Tim: Ooh, attractive girls! And looking bored, just waiting to party! So where do we go? I know! Let’s head for the beach, and play around in the sea. Now let’s go home and put on provocative clothing! And now let’s go to the club! Yes! We can dance and grind away all night, because that’s what we girls do.

Tom: Huh? Sorry, I was distracted by the video there. What was that?

Tim: And, the video does its job. Musically, the verses are nothing special, and the voice, really not.

But the chorus? Flipping great. What I want here is some sort of mashup. Chuck out these vocals, and put something decent on top. Then, I will give this a proper thumbs up.

Tom: I approve of the whole thing – including the voice – but you’re right, adding something more exciting over the top of those verses would go down well. I’ll keep an eye out on for DJ mixes that include it: that should perk it up a bit.

Yasmin – Finish Line


Tom: This is an odd one, Tim. You’ll remember that our regular Radio Insider said that if Yasmin’s previous track wasn’t big, he’d “buy a hat so [he] can eat it”. Well… it hit 39 in the charts, but he’s gone double-or-nothing on this one, which has already reached the heady heights of number 13.

Tom: I have no idea how this got to number 13 at all.

Tim: Were I limited to one word, I would describe this as ‘harmless’.

Tom: It’s a curious mix of Virtual Insanity (“Future’s…”), Year 3000 (“Sepa- / ration- / you and- / me and-“), and Mortal Kombat (“FINISH LINE”). But it’s somehow less than the sum of its parts. It’s listenable enough, I suppose, once you get over the low-fi ‘finish line’ sample and the urge to break into Busted.

Tim: Yeah – there’s nothing particularly wrong with it, although the yeah-eh-i-yeah-blah-blah bit is just annoying and repetitive enough to get stuck, and I would turn it off. Wouldn’t ring up a request show for it, though.

Tom: I’m not sure why her bed eats her at the end of the video.

Tim: I’m just intrigued as to why two people who are clearly aware they they can’t touch each other still went through the processes of getting half-naked and ending up in bed together.

Tom: Sounds like most marriages, doesn’t it?*

*That joke brought to you by the 1970s.

Baby Alice – Heaven is a Dancefloor

Really quite staggeringly bad.

Tom: Am I being too cynical, Tim? Because when an anonymous reader sends us a track that I’ve never heard of, and says it’s a “decent comeback” by the “Pina Colada Boy team”, I tend to be a bit suspicious and think that it might actually have been sent in by the “Pina Colada Boy Team” themselves.

Tim: Well, I don’t mind – if it’s anything like the actually-brilliant-but-for-all-the-wrong-reasons Piña Colada Boy, with its hook lifted directly from Eiffel 65’s (excellent) remix of The Bad Touch, and initial line strangely reminiscent of Matt Cardle’s When We Collide (not to mention the fact that it’s a song dedicated to the third best cocktail ever), I’m just glad that Tim, Andreas & Sandra have got new stuff at all.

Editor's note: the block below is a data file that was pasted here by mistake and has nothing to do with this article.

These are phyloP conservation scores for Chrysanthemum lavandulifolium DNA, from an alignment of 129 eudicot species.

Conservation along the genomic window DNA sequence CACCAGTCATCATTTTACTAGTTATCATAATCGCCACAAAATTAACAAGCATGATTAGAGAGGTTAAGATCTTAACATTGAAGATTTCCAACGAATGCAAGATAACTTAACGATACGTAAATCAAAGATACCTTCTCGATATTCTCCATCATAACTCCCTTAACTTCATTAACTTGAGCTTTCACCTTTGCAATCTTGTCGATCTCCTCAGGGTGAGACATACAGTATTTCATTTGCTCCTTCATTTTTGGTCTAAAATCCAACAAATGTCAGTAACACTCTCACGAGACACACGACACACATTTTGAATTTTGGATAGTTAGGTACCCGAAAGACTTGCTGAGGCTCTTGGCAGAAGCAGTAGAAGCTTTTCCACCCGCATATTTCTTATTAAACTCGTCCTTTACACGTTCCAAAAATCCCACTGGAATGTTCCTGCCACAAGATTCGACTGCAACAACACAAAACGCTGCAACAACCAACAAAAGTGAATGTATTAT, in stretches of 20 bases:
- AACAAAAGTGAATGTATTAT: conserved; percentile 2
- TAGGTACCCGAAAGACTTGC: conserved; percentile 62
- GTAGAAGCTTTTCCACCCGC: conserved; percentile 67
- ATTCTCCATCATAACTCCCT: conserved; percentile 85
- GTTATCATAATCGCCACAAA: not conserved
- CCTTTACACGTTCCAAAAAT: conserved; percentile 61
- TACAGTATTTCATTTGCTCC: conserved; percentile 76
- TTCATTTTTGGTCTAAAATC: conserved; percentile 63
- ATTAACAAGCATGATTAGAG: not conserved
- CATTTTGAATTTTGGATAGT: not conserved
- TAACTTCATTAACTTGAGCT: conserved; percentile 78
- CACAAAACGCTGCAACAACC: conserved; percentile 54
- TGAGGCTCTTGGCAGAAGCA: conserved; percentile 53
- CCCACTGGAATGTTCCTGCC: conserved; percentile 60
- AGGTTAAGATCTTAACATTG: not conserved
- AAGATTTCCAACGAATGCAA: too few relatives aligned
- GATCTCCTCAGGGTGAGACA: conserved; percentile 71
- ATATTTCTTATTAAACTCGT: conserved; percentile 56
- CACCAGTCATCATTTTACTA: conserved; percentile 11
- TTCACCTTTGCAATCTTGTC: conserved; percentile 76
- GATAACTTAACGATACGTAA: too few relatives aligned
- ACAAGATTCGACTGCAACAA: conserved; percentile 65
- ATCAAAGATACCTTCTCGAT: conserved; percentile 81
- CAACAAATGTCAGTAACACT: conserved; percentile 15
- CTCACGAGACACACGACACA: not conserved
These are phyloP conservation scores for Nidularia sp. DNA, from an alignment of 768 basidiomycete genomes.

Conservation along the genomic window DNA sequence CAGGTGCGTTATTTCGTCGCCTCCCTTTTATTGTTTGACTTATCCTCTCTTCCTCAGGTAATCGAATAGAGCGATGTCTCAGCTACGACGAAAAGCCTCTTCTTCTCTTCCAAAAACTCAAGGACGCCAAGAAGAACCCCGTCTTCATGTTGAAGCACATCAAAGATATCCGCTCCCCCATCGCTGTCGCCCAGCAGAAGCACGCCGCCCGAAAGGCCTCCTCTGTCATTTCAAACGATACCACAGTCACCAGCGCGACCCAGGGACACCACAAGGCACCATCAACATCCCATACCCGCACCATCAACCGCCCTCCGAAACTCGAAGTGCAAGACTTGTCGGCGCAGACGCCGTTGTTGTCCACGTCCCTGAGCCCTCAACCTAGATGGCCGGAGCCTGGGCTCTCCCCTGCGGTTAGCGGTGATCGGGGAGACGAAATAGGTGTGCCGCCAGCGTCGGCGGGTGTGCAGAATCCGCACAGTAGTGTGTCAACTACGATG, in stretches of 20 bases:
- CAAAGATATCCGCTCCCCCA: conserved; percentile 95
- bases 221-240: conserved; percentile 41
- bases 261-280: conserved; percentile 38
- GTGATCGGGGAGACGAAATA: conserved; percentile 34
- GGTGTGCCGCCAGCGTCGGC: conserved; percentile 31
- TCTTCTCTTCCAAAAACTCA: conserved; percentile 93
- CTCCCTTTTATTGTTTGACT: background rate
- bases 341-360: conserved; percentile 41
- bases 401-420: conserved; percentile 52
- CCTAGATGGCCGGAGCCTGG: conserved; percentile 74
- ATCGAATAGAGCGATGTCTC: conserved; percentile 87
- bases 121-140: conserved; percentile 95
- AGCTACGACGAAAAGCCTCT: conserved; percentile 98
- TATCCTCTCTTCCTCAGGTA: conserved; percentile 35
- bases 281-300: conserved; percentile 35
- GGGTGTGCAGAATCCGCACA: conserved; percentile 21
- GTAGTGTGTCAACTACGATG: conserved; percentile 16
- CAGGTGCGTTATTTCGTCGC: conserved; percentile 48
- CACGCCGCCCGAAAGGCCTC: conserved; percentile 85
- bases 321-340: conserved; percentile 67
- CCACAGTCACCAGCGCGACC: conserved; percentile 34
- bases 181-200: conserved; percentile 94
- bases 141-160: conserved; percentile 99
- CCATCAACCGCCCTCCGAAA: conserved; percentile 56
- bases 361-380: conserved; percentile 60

Tom: Well, since the song is really quite staggeringly bad, the suspicions I have don’t really bother me.

Tim: Oh.

Tom: Let’s do that thing where we list off things we don’t like about the song. I’ll start: the appalling rapping.

Tim: By a white bloke who really really wants to be black.

Tom: Well, really really wants to be, anyway. Moving on: the massive amount of autotune.

Tim: The way it gets your hopes up about it finishing at about 2:12 before coming right back in.

Tom: The overuse of the “lost power” vocal effect to end a line. In fact, all the overuse of vocal effects.

Tim: The way it gets your hopes up about it finishing for a second time about three minutes in before returning for a whole other forty seconds, and then you hate yourself for believing it.

Tom: The Peter Andre Mysterious Girl drums.

Tim: The fact that, due to some of their previous stuff being firmly in Guilty Pleasure territory, I really really want to like this, but the rapping’s just far far too irritating.

Tom: Now, there is one saving grace: the first part of the chorus, that “please just do what I say” before the INJU5TICE Syndome kicks in? It’s amazing. It’s brilliant.

Tim: It is excellent.

Tom: It constantly set me up with that lovely bit, only to knock me down with the Teletubby impression. Which is a shame, really: if it was all like that good part, I think I could really get into this track.


Cascada – San Francisco

Remind you of anything?

Tim: San Francisco…that’s in California, right? Bearing that in mind, let’s have a listen to this.

Tim: Remind you of anything?

Tom: That’s… well, it’s fair to say it’s very much “in the style of” Katy Perry. It’s also about 12 months late.

Tim: Now let’s be honest, Cascada’s glory days are well and truly behind them. Which is a shame, because Everytime We Touch was a great album, and Perfect Day wasn’t bad either. This…well, this is pretty much textbook ripping off, and it’s disappointing.